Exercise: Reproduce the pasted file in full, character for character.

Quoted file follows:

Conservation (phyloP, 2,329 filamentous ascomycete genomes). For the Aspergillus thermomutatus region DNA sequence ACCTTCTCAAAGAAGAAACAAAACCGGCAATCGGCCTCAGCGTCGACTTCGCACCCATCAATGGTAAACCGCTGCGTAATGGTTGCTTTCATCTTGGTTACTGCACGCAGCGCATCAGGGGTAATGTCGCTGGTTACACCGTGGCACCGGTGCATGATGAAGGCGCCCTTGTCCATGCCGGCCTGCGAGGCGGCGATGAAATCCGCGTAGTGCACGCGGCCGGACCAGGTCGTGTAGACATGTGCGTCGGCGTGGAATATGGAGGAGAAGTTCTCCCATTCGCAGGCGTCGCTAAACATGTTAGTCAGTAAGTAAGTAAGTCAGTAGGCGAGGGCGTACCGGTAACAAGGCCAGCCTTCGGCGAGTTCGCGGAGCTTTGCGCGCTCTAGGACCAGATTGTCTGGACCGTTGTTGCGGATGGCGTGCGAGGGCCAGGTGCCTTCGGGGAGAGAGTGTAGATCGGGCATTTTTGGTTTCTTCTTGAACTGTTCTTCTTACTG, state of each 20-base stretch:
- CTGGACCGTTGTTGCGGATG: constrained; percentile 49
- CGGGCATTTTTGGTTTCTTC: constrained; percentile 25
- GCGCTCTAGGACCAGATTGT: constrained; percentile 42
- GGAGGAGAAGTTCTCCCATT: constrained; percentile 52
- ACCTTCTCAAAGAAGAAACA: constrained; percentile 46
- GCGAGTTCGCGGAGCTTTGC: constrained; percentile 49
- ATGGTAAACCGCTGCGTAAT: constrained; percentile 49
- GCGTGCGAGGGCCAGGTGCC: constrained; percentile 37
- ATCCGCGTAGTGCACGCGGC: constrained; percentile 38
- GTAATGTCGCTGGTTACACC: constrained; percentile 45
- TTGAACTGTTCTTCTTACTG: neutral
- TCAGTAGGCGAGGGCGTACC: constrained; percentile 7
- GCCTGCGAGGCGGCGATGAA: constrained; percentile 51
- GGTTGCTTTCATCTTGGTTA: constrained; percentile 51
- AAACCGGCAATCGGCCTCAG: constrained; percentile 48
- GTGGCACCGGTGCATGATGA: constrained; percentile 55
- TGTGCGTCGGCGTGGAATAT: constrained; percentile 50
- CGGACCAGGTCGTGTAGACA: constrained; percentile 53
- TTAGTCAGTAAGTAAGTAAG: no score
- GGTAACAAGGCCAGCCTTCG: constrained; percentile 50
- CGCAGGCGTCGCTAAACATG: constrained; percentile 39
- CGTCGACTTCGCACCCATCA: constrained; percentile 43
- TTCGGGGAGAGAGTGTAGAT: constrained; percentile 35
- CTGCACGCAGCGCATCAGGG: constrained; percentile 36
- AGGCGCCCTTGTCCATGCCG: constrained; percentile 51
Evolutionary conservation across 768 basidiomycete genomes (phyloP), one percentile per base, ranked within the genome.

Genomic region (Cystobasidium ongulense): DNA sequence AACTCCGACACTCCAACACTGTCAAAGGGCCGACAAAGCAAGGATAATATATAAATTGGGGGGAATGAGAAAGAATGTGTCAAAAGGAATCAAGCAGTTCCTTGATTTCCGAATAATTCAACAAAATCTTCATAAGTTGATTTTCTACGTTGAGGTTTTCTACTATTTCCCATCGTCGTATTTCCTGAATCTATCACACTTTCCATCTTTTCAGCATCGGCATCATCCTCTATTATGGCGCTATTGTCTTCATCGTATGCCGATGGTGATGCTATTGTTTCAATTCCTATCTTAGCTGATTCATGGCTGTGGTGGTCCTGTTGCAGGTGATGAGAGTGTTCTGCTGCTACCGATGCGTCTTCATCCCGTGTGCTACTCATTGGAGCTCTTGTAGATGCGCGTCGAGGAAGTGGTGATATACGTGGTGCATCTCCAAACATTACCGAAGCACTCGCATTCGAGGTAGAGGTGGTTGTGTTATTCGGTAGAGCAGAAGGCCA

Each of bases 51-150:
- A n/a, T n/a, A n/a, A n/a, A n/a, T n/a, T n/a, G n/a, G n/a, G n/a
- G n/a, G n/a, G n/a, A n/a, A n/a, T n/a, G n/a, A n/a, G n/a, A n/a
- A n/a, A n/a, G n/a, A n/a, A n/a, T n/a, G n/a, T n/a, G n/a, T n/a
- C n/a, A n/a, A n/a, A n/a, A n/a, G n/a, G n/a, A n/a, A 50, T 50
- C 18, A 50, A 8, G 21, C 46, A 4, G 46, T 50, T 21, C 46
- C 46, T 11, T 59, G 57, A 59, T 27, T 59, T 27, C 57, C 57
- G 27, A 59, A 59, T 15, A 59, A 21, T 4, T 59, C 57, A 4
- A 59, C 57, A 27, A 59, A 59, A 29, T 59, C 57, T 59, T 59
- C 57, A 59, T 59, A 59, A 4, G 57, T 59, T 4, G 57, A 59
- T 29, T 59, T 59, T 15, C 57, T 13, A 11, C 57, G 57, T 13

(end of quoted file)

Conservation (phyloP, 2,329 filamentous ascomycete genomes). For the Aspergillus thermomutatus region DNA sequence ACCTTCTCAAAGAAGAAACAAAACCGGCAATCGGCCTCAGCGTCGACTTCGCACCCATCAATGGTAAACCGCTGCGTAATGGTTGCTTTCATCTTGGTTACTGCACGCAGCGCATCAGGGGTAATGTCGCTGGTTACACCGTGGCACCGGTGCATGATGAAGGCGCCCTTGTCCATGCCGGCCTGCGAGGCGGCGATGAAATCCGCGTAGTGCACGCGGCCGGACCAGGTCGTGTAGACATGTGCGTCGGCGTGGAATATGGAGGAGAAGTTCTCCCATTCGCAGGCGTCGCTAAACATGTTAGTCAGTAAGTAAGTAAGTCAGTAGGCGAGGGCGTACCGGTAACAAGGCCAGCCTTCGGCGAGTTCGCGGAGCTTTGCGCGCTCTAGGACCAGATTGTCTGGACCGTTGTTGCGGATGGCGTGCGAGGGCCAGGTGCCTTCGGGGAGAGAGTGTAGATCGGGCATTTTTGGTTTCTTCTTGAACTGTTCTTCTTACTG, state of each 20-base stretch:
- CTGGACCGTTGTTGCGGATG: constrained; percentile 49
- CGGGCATTTTTGGTTTCTTC: constrained; percentile 25
- GCGCTCTAGGACCAGATTGT: constrained; percentile 42
- GGAGGAGAAGTTCTCCCATT: constrained; percentile 52
- ACCTTCTCAAAGAAGAAACA: constrained; percentile 46
- GCGAGTTCGCGGAGCTTTGC: constrained; percentile 49
- ATGGTAAACCGCTGCGTAAT: constrained; percentile 49
- GCGTGCGAGGGCCAGGTGCC: constrained; percentile 37
- ATCCGCGTAGTGCACGCGGC: constrained; percentile 38
- GTAATGTCGCTGGTTACACC: constrained; percentile 45
- TTGAACTGTTCTTCTTACTG: neutral
- TCAGTAGGCGAGGGCGTACC: constrained; percentile 7
- GCCTGCGAGGCGGCGATGAA: constrained; percentile 51
- GGTTGCTTTCATCTTGGTTA: constrained; percentile 51
- AAACCGGCAATCGGCCTCAG: constrained; percentile 48
- GTGGCACCGGTGCATGATGA: constrained; percentile 55
- TGTGCGTCGGCGTGGAATAT: constrained; percentile 50
- CGGACCAGGTCGTGTAGACA: constrained; percentile 53
- TTAGTCAGTAAGTAAGTAAG: no score
- GGTAACAAGGCCAGCCTTCG: constrained; percentile 50
- CGCAGGCGTCGCTAAACATG: constrained; percentile 39
- CGTCGACTTCGCACCCATCA: constrained; percentile 43
- TTCGGGGAGAGAGTGTAGAT: constrained; percentile 35
- CTGCACGCAGCGCATCAGGG: constrained; percentile 36
- AGGCGCCCTTGTCCATGCCG: constrained; percentile 51
Evolutionary conservation across 768 basidiomycete genomes (phyloP), one percentile per base, ranked within the genome.

Genomic region (Cystobasidium ongulense): DNA sequence AACTCCGACACTCCAACACTGTCAAAGGGCCGACAAAGCAAGGATAATATATAAATTGGGGGGAATGAGAAAGAATGTGTCAAAAGGAATCAAGCAGTTCCTTGATTTCCGAATAATTCAACAAAATCTTCATAAGTTGATTTTCTACGTTGAGGTTTTCTACTATTTCCCATCGTCGTATTTCCTGAATCTATCACACTTTCCATCTTTTCAGCATCGGCATCATCCTCTATTATGGCGCTATTGTCTTCATCGTATGCCGATGGTGATGCTATTGTTTCAATTCCTATCTTAGCTGATTCATGGCTGTGGTGGTCCTGTTGCAGGTGATGAGAGTGTTCTGCTGCTACCGATGCGTCTTCATCCCGTGTGCTACTCATTGGAGCTCTTGTAGATGCGCGTCGAGGAAGTGGTGATATACGTGGTGCATCTCCAAACATTACCGAAGCACTCGCATTCGAGGTAGAGGTGGTTGTGTTATTCGGTAGAGCAGAAGGCCA

Each of bases 51-150:
- A n/a, T n/a, A n/a, A n/a, A n/a, T n/a, T n/a, G n/a, G n/a, G n/a
- G n/a, G n/a, G n/a, A n/a, A n/a, T n/a, G n/a, A n/a, G n/a, A n/a
- A n/a, A n/a, G n/a, A n/a, A n/a, T n/a, G n/a, T n/a, G n/a, T n/a
- C n/a, A n/a, A n/a, A n/a, A n/a, G n/a, G n/a, A n/a, A 50, T 50
- C 18, A 50, A 8, G 21, C 46, A 4, G 46, T 50, T 21, C 46
- C 46, T 11, T 59, G 57, A 59, T 27, T 59, T 27, C 57, C 57
- G 27, A 59, A 59, T 15, A 59, A 21, T 4, T 59, C 57, A 4
- A 59, C 57, A 27, A 59, A 59, A 29, T 59, C 57, T 59, T 59
- C 57, A 59, T 59, A 59, A 4, G 57, T 59, T 4, G 57, A 59
- T 29, T 59, T 59, T 15, C 57, T 13, A 11, C 57, G 57, T 13